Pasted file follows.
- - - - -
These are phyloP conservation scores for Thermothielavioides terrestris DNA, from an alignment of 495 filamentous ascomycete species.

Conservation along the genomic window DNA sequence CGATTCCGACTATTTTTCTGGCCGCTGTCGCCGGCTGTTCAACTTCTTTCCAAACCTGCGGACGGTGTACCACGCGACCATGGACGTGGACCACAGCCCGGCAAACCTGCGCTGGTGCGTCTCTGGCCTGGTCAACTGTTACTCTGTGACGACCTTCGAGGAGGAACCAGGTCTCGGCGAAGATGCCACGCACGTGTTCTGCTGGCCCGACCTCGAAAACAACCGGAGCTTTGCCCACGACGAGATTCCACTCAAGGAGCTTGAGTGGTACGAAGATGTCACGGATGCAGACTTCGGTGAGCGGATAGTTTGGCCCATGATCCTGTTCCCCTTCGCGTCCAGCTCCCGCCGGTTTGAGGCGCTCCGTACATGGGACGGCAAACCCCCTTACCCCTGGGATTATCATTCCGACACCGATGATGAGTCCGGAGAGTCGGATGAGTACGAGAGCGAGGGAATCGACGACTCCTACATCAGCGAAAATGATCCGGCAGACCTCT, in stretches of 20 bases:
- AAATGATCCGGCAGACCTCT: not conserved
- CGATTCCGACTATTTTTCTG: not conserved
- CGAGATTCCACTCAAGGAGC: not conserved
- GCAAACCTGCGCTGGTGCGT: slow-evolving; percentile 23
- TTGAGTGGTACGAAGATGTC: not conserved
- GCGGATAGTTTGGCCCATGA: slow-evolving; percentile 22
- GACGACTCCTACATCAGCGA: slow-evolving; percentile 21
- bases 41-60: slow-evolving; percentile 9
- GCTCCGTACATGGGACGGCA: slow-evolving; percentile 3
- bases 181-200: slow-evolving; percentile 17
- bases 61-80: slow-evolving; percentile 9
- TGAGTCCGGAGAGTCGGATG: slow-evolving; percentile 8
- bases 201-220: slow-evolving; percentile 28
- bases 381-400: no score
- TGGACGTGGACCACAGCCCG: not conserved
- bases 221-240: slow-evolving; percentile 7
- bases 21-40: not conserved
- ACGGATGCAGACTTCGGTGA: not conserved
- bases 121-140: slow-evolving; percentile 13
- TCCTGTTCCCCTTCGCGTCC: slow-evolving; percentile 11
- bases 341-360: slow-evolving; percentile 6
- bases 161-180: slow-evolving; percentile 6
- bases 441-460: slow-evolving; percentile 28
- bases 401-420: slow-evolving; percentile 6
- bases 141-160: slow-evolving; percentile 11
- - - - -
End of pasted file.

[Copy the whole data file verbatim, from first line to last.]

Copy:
These are phyloP conservation scores for Thermothielavioides terrestris DNA, from an alignment of 495 filamentous ascomycete species.

Conservation along the genomic window DNA sequence CGATTCCGACTATTTTTCTGGCCGCTGTCGCCGGCTGTTCAACTTCTTTCCAAACCTGCGGACGGTGTACCACGCGACCATGGACGTGGACCACAGCCCGGCAAACCTGCGCTGGTGCGTCTCTGGCCTGGTCAACTGTTACTCTGTGACGACCTTCGAGGAGGAACCAGGTCTCGGCGAAGATGCCACGCACGTGTTCTGCTGGCCCGACCTCGAAAACAACCGGAGCTTTGCCCACGACGAGATTCCACTCAAGGAGCTTGAGTGGTACGAAGATGTCACGGATGCAGACTTCGGTGAGCGGATAGTTTGGCCCATGATCCTGTTCCCCTTCGCGTCCAGCTCCCGCCGGTTTGAGGCGCTCCGTACATGGGACGGCAAACCCCCTTACCCCTGGGATTATCATTCCGACACCGATGATGAGTCCGGAGAGTCGGATGAGTACGAGAGCGAGGGAATCGACGACTCCTACATCAGCGAAAATGATCCGGCAGACCTCT, in stretches of 20 bases:
- AAATGATCCGGCAGACCTCT: not conserved
- CGATTCCGACTATTTTTCTG: not conserved
- CGAGATTCCACTCAAGGAGC: not conserved
- GCAAACCTGCGCTGGTGCGT: slow-evolving; percentile 23
- TTGAGTGGTACGAAGATGTC: not conserved
- GCGGATAGTTTGGCCCATGA: slow-evolving; percentile 22
- GACGACTCCTACATCAGCGA: slow-evolving; percentile 21
- bases 41-60: slow-evolving; percentile 9
- GCTCCGTACATGGGACGGCA: slow-evolving; percentile 3
- bases 181-200: slow-evolving; percentile 17
- bases 61-80: slow-evolving; percentile 9
- TGAGTCCGGAGAGTCGGATG: slow-evolving; percentile 8
- bases 201-220: slow-evolving; percentile 28
- bases 381-400: no score
- TGGACGTGGACCACAGCCCG: not conserved
- bases 221-240: slow-evolving; percentile 7
- bases 21-40: not conserved
- ACGGATGCAGACTTCGGTGA: not conserved
- bases 121-140: slow-evolving; percentile 13
- TCCTGTTCCCCTTCGCGTCC: slow-evolving; percentile 11
- bases 341-360: slow-evolving; percentile 6
- bases 161-180: slow-evolving; percentile 6
- bases 441-460: slow-evolving; percentile 28
- bases 401-420: slow-evolving; percentile 6
- bases 141-160: slow-evolving; percentile 11